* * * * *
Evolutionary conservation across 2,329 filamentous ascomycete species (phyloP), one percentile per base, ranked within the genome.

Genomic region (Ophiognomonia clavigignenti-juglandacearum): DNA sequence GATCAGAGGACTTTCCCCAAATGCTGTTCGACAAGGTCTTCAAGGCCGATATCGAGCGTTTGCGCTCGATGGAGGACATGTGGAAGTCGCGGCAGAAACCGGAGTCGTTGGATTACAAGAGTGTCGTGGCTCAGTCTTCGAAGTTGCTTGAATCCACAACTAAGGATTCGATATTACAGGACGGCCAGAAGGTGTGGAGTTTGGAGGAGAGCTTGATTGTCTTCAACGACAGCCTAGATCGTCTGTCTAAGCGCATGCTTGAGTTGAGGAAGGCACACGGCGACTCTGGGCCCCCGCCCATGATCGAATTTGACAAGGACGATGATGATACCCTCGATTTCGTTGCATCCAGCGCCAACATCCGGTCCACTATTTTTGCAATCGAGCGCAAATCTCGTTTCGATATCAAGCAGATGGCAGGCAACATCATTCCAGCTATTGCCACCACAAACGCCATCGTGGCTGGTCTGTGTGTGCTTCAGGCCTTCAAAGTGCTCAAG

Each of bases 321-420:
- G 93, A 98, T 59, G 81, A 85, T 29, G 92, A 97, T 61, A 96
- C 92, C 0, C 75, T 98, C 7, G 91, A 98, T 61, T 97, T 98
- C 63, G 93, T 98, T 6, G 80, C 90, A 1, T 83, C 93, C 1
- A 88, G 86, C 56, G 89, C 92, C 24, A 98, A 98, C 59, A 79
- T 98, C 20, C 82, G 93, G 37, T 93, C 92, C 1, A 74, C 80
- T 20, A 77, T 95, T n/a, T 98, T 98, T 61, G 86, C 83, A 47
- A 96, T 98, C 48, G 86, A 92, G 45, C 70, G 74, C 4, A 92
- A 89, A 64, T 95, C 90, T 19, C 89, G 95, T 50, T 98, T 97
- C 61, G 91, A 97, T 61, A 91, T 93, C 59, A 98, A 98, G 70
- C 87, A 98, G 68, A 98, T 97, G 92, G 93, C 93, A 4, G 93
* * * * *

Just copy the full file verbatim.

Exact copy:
Evolutionary conservation across 2,329 filamentous ascomycete species (phyloP), one percentile per base, ranked within the genome.

Genomic region (Ophiognomonia clavigignenti-juglandacearum): DNA sequence GATCAGAGGACTTTCCCCAAATGCTGTTCGACAAGGTCTTCAAGGCCGATATCGAGCGTTTGCGCTCGATGGAGGACATGTGGAAGTCGCGGCAGAAACCGGAGTCGTTGGATTACAAGAGTGTCGTGGCTCAGTCTTCGAAGTTGCTTGAATCCACAACTAAGGATTCGATATTACAGGACGGCCAGAAGGTGTGGAGTTTGGAGGAGAGCTTGATTGTCTTCAACGACAGCCTAGATCGTCTGTCTAAGCGCATGCTTGAGTTGAGGAAGGCACACGGCGACTCTGGGCCCCCGCCCATGATCGAATTTGACAAGGACGATGATGATACCCTCGATTTCGTTGCATCCAGCGCCAACATCCGGTCCACTATTTTTGCAATCGAGCGCAAATCTCGTTTCGATATCAAGCAGATGGCAGGCAACATCATTCCAGCTATTGCCACCACAAACGCCATCGTGGCTGGTCTGTGTGTGCTTCAGGCCTTCAAAGTGCTCAAG

Each of bases 321-420:
- G 93, A 98, T 59, G 81, A 85, T 29, G 92, A 97, T 61, A 96
- C 92, C 0, C 75, T 98, C 7, G 91, A 98, T 61, T 97, T 98
- C 63, G 93, T 98, T 6, G 80, C 90, A 1, T 83, C 93, C 1
- A 88, G 86, C 56, G 89, C 92, C 24, A 98, A 98, C 59, A 79
- T 98, C 20, C 82, G 93, G 37, T 93, C 92, C 1, A 74, C 80
- T 20, A 77, T 95, T n/a, T 98, T 98, T 61, G 86, C 83, A 47
- A 96, T 98, C 48, G 86, A 92, G 45, C 70, G 74, C 4, A 92
- A 89, A 64, T 95, C 90, T 19, C 89, G 95, T 50, T 98, T 97
- C 61, G 91, A 97, T 61, A 91, T 93, C 59, A 98, A 98, G 70
- C 87, A 98, G 68, A 98, T 97, G 92, G 93, C 93, A 4, G 93